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Recently, I had a caller contact my office to ask me if I could tell them what rutabagas were and what could be done with them. So, I decided that if one person was asking me this question, maybe there are others out there that don’t know what rutabagas are.

In laymen’s term, a rutabaga is known as a Swedish turnip. Believed to have been developed during the Middle Ages, rutabagas are thought to be a cross between the turnip and the cabbage.

Rutabagas are classified as a root vegetable with an edible fleshy root as well as their leaves. Noted for their nutty and sweet flavor, they can be consumed raw or cooked.

Rutabagas are typically harvested in the fall. The appearance of the rutabagas is purple- to yellow-tinged skin. They can be stored for long periods, since they contain less moisture than some vegetables.

Since rutabagas are a root vegetable, they offer various health benefits. It is known for a high antioxidant compound, glucosinolates, which has been shown to reduce the growth of cancer. Research over time has shown that diets that contain glucosinolates have been beneficial in reducing or preventing certain types of cancer cells.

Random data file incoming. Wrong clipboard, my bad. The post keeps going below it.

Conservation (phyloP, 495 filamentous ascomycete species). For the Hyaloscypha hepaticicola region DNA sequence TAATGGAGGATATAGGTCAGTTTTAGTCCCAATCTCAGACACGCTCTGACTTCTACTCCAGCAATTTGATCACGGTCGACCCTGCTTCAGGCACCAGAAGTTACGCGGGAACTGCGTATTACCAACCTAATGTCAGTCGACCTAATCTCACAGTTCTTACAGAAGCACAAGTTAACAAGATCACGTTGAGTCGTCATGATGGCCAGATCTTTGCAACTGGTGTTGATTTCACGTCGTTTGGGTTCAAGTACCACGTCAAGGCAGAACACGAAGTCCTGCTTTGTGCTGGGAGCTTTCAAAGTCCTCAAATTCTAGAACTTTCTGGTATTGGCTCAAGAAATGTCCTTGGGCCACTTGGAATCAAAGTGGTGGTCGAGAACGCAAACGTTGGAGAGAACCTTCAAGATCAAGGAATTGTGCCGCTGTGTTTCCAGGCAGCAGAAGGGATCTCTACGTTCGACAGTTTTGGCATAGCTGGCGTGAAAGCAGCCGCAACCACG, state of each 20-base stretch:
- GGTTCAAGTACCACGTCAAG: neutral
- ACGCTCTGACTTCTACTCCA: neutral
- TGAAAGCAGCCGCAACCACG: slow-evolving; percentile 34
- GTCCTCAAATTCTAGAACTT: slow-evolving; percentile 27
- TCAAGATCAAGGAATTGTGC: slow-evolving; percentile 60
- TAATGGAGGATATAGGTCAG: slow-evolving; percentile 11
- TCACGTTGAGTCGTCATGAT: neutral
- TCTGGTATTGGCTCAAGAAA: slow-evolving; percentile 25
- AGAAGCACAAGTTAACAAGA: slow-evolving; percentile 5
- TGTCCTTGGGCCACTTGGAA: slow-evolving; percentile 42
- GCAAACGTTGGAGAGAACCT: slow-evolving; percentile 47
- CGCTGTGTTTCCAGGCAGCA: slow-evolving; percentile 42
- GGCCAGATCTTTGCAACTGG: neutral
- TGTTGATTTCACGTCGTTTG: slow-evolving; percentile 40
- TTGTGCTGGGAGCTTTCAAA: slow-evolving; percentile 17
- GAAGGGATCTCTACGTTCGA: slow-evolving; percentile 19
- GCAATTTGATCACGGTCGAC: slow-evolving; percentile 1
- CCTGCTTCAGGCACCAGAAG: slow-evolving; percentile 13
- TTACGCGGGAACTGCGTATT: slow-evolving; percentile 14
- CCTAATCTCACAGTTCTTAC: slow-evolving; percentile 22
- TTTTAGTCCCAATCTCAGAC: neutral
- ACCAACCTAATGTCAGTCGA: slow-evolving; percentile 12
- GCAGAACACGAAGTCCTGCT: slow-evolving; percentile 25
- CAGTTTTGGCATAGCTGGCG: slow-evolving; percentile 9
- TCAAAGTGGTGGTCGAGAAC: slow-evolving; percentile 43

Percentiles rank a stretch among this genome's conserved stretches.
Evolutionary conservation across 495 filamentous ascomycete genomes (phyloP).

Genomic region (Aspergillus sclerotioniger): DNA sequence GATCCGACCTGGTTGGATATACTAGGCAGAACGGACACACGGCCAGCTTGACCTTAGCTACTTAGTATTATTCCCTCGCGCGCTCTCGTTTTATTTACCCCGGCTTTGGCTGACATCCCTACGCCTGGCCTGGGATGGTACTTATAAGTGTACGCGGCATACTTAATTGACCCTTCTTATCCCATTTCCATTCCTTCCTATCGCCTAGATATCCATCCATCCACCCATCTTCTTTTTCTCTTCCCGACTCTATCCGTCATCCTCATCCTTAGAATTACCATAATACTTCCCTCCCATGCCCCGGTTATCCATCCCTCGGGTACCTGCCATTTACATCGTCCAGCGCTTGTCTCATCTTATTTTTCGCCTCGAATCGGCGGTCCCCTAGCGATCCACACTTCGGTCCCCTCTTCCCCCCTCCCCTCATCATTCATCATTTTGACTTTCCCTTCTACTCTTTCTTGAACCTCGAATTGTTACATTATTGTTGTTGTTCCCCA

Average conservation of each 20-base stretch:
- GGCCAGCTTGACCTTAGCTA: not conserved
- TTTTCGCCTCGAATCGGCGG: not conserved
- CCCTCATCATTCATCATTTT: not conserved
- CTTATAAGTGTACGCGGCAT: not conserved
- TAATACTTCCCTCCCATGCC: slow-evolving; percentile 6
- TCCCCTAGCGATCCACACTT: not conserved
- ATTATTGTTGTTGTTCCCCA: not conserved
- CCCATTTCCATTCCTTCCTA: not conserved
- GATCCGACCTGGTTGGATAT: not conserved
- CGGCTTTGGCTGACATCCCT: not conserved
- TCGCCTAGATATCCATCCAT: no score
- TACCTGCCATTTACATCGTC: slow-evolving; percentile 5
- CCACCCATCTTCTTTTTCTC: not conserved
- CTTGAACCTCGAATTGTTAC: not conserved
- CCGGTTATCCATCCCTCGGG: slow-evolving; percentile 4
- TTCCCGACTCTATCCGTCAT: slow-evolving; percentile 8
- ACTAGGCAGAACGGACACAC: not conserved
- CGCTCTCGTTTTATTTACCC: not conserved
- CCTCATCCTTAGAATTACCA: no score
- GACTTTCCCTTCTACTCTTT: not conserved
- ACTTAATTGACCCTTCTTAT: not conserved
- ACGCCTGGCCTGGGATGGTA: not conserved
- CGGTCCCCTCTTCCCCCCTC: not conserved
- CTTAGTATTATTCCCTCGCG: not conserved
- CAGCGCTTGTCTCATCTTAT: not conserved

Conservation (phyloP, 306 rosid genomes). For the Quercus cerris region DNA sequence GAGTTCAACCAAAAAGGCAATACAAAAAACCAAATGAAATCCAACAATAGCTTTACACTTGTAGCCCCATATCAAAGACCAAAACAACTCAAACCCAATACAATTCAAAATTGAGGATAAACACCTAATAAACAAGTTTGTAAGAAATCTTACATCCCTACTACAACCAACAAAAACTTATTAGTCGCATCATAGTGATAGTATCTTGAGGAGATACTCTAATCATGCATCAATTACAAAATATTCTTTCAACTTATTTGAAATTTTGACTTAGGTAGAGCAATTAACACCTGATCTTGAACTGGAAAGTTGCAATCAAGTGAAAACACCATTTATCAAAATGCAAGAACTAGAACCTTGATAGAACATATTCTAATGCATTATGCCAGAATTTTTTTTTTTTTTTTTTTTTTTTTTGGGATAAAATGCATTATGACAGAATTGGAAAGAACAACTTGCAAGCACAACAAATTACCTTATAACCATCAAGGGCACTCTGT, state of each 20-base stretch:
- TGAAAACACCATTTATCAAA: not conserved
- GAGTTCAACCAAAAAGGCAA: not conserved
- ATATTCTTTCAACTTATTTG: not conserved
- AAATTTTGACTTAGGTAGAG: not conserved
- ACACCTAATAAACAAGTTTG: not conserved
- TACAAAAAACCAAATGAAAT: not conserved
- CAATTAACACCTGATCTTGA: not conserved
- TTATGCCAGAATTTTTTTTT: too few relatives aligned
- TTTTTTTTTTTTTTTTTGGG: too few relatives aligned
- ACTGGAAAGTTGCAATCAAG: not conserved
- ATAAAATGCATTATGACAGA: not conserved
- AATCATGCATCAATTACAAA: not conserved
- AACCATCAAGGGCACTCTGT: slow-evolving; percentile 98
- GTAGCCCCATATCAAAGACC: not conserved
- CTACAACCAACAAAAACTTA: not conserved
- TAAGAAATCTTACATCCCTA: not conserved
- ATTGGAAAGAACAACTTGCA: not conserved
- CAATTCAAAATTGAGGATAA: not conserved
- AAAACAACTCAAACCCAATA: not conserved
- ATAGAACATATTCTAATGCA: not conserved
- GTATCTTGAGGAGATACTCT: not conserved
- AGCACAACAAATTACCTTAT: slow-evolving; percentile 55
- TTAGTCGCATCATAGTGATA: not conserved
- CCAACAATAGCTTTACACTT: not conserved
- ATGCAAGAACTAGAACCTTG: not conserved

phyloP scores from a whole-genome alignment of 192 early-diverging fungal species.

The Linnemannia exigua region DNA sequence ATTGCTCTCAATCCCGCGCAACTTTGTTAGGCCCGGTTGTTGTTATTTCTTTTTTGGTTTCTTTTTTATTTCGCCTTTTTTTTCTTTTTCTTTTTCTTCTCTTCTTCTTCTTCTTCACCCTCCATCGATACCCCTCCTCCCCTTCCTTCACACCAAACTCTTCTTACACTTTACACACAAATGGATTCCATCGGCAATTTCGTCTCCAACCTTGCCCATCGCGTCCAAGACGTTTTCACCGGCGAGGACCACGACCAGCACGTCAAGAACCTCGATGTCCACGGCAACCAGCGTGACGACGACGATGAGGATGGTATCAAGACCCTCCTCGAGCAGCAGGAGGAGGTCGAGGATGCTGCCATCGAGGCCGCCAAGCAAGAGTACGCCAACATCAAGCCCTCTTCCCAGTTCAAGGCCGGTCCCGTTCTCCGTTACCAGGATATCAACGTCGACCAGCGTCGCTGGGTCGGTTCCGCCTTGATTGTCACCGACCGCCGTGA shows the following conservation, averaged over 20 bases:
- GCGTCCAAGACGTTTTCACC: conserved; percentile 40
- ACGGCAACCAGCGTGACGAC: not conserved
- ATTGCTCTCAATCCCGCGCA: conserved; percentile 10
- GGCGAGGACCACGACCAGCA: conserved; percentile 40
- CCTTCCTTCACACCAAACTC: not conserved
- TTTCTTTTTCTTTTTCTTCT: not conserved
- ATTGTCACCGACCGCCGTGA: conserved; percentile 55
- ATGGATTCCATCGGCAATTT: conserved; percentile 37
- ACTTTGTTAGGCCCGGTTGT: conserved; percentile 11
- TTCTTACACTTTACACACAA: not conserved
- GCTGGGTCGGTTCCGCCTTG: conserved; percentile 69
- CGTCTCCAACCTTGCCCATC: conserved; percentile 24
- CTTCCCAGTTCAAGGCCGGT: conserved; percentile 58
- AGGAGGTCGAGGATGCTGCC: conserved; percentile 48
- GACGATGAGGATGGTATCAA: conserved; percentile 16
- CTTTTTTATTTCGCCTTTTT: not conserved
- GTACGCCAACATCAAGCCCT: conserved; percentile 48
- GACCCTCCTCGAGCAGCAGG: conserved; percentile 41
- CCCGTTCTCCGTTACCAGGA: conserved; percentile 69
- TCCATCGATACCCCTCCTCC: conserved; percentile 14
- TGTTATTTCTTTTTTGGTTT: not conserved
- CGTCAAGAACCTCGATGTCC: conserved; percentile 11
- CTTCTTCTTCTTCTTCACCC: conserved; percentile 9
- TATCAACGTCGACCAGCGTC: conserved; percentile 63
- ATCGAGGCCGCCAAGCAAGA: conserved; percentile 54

Rutabagas are high in dietary fiber. One small rutabaga contains over 17 percent of daily fiber requirements. High-fiber diets improve digestion and lessen the risk for gastrointestinal disease. Those who suffer from constipation or hemorrhoids may find comfort in eating more high-fiber foods on a daily intake.

Rutabagas are high in potassium, a critical mineral for proper cell function and development. Potassium helps to lower blood pressure as well as regulate other systems in our body. An excellent source of vitamin C, rutabagas provide 80 percent of daily needs. Vitamin C is important for boosting the immune system. By increasing your intake of rutabagas, you will be reducing your risk of infections.

Preparing rutabagas is easy. Select firm, round, medium-sized rutabagas. Wash them by rinsing the outer surface and allowing them to dry before cutting. They can be roasted, steamed, baked or boiled, and added to dishes or served alone. Be creative, as this vegetable is adaptable to incorporate into your meals.

The long-term storage or preservation of rutabagas is best achieved by freezing. Canning rutabagas will create off flavors and color changes that will not be pleasing to the eye.

Rick Kralj is a Penn State Extension senior educator in food safety and quality.